Interestingly, the wind has broken the inhibitions
about discussing Christian elements in Eliot's preconversion poetry.
I vaguely remember someone saying those elements don't
need to be discussed because they are already covered in
the literature. Larer thought on that idea provoked in me
the sense that that was a disingenuous remark, for just about
everything we say on this list is covered in the literature.
----- Original Message -----
From: "Chokh Raj" <[log in to unmask]>
To: <[log in to unmask]>
Sent: Wednesday, March 10, 2010 4:04 PM
Subject: Re: ending of 'Gerontion" (was Eliot's Readership)
Thanks for both your observations, Rick. One comes by such insights but
In reading 'Gerontion', though, one needs to work out, vis-a-vis the human
situation, the implications of the gull flying against the wind, or flying
with the wind -- with utter annihilation awaiting the gull in either case --
as well as the implications of this spectacle driving Gerontion to a sleepy
corner. One would wonder what the wind represents. There are numerous
references to it:
"I an old man, / A dull head among windy spaces."
"Vacant shuttles / Weave the wind."
"An old man in a draughty house / Under a windy knob."
Maybe, read in the following context, the wind discloses its character:
"What will the spider do,
Suspend its operations, will the weevil
Delay? De Bailhache, Fresca, Mrs. Cammel, whirled
Beyond the circuit of the shuddering Bear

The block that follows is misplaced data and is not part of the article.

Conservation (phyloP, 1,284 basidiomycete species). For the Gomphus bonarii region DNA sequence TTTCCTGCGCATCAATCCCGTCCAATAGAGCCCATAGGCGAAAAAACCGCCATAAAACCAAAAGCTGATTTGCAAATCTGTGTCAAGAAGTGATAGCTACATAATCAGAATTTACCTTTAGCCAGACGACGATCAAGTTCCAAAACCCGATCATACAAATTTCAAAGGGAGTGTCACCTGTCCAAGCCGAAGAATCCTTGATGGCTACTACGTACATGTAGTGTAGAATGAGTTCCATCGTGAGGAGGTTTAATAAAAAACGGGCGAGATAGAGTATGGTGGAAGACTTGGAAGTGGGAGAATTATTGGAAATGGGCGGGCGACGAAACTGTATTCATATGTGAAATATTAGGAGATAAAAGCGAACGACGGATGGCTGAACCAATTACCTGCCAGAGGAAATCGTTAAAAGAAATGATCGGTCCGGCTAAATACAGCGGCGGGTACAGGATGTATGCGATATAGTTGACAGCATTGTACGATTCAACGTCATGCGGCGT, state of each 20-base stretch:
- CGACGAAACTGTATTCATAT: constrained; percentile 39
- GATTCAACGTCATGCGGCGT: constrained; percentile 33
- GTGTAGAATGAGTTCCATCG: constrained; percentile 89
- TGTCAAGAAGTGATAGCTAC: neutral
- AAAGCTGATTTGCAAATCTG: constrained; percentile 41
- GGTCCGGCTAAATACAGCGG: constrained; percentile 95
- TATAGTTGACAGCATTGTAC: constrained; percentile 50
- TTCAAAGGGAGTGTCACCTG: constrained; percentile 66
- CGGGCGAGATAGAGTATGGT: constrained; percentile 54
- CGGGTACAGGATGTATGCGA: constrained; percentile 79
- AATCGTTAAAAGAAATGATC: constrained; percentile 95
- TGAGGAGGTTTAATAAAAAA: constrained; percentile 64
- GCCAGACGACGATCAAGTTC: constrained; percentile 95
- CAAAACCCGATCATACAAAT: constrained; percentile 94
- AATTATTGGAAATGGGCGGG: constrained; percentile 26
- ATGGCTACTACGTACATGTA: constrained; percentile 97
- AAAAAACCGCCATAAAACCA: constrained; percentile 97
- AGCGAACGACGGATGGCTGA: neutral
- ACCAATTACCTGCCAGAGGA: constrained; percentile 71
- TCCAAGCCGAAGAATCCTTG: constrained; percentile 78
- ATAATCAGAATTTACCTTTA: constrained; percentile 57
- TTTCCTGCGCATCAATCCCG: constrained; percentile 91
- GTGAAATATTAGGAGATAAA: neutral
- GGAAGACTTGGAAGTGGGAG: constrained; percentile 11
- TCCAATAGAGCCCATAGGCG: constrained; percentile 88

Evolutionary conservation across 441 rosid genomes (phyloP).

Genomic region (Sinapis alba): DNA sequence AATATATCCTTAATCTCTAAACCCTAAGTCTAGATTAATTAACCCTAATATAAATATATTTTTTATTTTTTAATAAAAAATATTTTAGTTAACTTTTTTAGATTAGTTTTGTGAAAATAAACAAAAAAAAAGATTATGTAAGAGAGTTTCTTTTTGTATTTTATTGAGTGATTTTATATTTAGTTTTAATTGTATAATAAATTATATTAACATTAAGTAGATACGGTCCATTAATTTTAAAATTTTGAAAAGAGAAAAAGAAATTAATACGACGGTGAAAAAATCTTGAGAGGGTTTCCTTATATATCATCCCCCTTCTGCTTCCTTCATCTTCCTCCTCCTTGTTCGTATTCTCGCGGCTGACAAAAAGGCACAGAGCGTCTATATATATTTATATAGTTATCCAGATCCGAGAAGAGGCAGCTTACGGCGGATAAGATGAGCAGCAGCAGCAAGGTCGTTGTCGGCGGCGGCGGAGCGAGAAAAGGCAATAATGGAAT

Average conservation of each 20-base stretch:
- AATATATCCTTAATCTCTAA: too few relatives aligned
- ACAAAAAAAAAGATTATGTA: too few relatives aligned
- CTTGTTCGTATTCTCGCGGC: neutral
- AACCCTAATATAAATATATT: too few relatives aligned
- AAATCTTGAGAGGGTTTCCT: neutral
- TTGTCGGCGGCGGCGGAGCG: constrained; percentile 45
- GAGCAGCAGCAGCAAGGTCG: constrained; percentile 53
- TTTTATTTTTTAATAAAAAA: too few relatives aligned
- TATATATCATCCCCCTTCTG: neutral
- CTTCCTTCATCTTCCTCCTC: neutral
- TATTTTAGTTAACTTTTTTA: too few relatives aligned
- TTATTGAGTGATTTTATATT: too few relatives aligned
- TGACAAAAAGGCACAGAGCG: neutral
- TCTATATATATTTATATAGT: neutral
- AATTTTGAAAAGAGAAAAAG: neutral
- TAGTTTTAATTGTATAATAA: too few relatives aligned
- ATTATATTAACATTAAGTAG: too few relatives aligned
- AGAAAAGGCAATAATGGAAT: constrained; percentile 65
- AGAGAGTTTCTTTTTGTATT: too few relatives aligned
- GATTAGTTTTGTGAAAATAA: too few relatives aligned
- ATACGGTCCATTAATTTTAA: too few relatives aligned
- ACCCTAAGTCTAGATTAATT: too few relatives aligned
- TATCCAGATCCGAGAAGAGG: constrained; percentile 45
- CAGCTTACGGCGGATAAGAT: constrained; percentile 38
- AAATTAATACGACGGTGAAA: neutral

In fractured atoms. Gull against the wind, in the windy straits
Of Belle Isle, or running on the Horn,
White feathers in the snow, the Gulf claims,
And an old man driven by the Trades
To a sleepy corner."
Incidentally, this wind is different in nature from the one that has a
prophetic character in TWL & Ash-Wednesday:
"The wind / Crosses the brown land, unheard." [The Waste Land]
"And God said / Prophesy to the wind, to the wind only for only / The wind
will listen. And the bones sang chirping / With the burden of the
grasshopper, saying..." [Ash-Wednesday]
To me, the wind in 'Gerontion' seems more like "But at my back *in a cold
blast* I hear / The rattle of the bones, and chuckle spread from ear to
ear." [The Waste Land]
Interestingly, in his poetry Eliot distinguishes between fire & fire, wind &
wind, water & water. The dichotomy seems central to his perception of
Thanks for getting me athinking.
--- On Wed, 3/10/10, Ken Armstrong <[log in to unmask]> wrote:
> Good stuff, Rickard.
> Rickard A. Parker wrote:
> > *Running* is a sailing term (remember Eliot was a
> sailor) that means
> > sailing with the wind blowing from the stern to the
> bow. I thus read
> > the passage somewhat as follows:
> > Gull [flying] against the wind, in the
> windy straits
> > of Belle Isle, or [the gull flying with
> the wind] [on/at] the Horn,
> > Also note the Damyata section of TWL where there is a
> bit of ambiguity
> > with the word *beating*. "Beating heart" is
> somewhat obvious but
> > *beating* is another sailing term (and Eliot writes of
> a boat,
> > responding, and controlling hands.) Beating is sailing
> against the
> > wind where, with proper control of the boat, the
> sailor zig-zags
> > at angles to the wind to progress againt it.